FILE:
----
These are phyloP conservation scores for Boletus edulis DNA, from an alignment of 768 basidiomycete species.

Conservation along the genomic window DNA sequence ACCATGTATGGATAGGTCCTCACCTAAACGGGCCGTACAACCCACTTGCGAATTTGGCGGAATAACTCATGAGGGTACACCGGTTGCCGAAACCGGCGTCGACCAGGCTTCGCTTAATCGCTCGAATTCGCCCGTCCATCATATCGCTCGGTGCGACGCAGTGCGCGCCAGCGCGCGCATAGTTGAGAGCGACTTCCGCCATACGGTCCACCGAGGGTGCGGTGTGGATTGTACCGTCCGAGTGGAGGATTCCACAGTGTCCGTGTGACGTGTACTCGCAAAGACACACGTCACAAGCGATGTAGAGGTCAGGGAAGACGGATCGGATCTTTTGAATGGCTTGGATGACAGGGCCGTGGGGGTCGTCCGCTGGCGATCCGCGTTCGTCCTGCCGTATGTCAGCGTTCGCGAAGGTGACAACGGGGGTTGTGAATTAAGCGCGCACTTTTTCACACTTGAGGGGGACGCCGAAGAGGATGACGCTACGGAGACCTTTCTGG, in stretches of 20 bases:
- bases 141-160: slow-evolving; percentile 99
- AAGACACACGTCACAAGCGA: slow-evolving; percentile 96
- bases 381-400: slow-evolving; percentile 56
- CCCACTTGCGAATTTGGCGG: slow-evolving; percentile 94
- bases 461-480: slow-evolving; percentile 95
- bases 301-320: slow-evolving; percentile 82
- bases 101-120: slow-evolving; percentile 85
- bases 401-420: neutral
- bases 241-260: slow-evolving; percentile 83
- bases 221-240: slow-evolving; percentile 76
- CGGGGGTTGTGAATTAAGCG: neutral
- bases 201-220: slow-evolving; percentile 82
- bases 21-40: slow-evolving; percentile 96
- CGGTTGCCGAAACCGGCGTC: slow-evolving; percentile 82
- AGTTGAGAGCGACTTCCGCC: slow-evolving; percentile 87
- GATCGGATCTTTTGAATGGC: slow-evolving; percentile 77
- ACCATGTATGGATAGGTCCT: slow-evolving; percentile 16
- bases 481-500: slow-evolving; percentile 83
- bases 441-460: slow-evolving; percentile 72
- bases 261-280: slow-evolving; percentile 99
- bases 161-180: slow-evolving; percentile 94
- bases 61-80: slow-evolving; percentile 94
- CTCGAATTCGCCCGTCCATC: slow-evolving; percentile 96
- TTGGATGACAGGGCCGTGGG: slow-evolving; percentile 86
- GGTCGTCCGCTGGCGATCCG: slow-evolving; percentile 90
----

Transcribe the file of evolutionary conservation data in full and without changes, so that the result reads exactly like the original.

These are phyloP conservation scores for Boletus edulis DNA, from an alignment of 768 basidiomycete species.

Conservation along the genomic window DNA sequence ACCATGTATGGATAGGTCCTCACCTAAACGGGCCGTACAACCCACTTGCGAATTTGGCGGAATAACTCATGAGGGTACACCGGTTGCCGAAACCGGCGTCGACCAGGCTTCGCTTAATCGCTCGAATTCGCCCGTCCATCATATCGCTCGGTGCGACGCAGTGCGCGCCAGCGCGCGCATAGTTGAGAGCGACTTCCGCCATACGGTCCACCGAGGGTGCGGTGTGGATTGTACCGTCCGAGTGGAGGATTCCACAGTGTCCGTGTGACGTGTACTCGCAAAGACACACGTCACAAGCGATGTAGAGGTCAGGGAAGACGGATCGGATCTTTTGAATGGCTTGGATGACAGGGCCGTGGGGGTCGTCCGCTGGCGATCCGCGTTCGTCCTGCCGTATGTCAGCGTTCGCGAAGGTGACAACGGGGGTTGTGAATTAAGCGCGCACTTTTTCACACTTGAGGGGGACGCCGAAGAGGATGACGCTACGGAGACCTTTCTGG, in stretches of 20 bases:
- bases 141-160: slow-evolving; percentile 99
- AAGACACACGTCACAAGCGA: slow-evolving; percentile 96
- bases 381-400: slow-evolving; percentile 56
- CCCACTTGCGAATTTGGCGG: slow-evolving; percentile 94
- bases 461-480: slow-evolving; percentile 95
- bases 301-320: slow-evolving; percentile 82
- bases 101-120: slow-evolving; percentile 85
- bases 401-420: neutral
- bases 241-260: slow-evolving; percentile 83
- bases 221-240: slow-evolving; percentile 76
- CGGGGGTTGTGAATTAAGCG: neutral
- bases 201-220: slow-evolving; percentile 82
- bases 21-40: slow-evolving; percentile 96
- CGGTTGCCGAAACCGGCGTC: slow-evolving; percentile 82
- AGTTGAGAGCGACTTCCGCC: slow-evolving; percentile 87
- GATCGGATCTTTTGAATGGC: slow-evolving; percentile 77
- ACCATGTATGGATAGGTCCT: slow-evolving; percentile 16
- bases 481-500: slow-evolving; percentile 83
- bases 441-460: slow-evolving; percentile 72
- bases 261-280: slow-evolving; percentile 99
- bases 161-180: slow-evolving; percentile 94
- bases 61-80: slow-evolving; percentile 94
- CTCGAATTCGCCCGTCCATC: slow-evolving; percentile 96
- TTGGATGACAGGGCCGTGGG: slow-evolving; percentile 86
- GGTCGTCCGCTGGCGATCCG: slow-evolving; percentile 90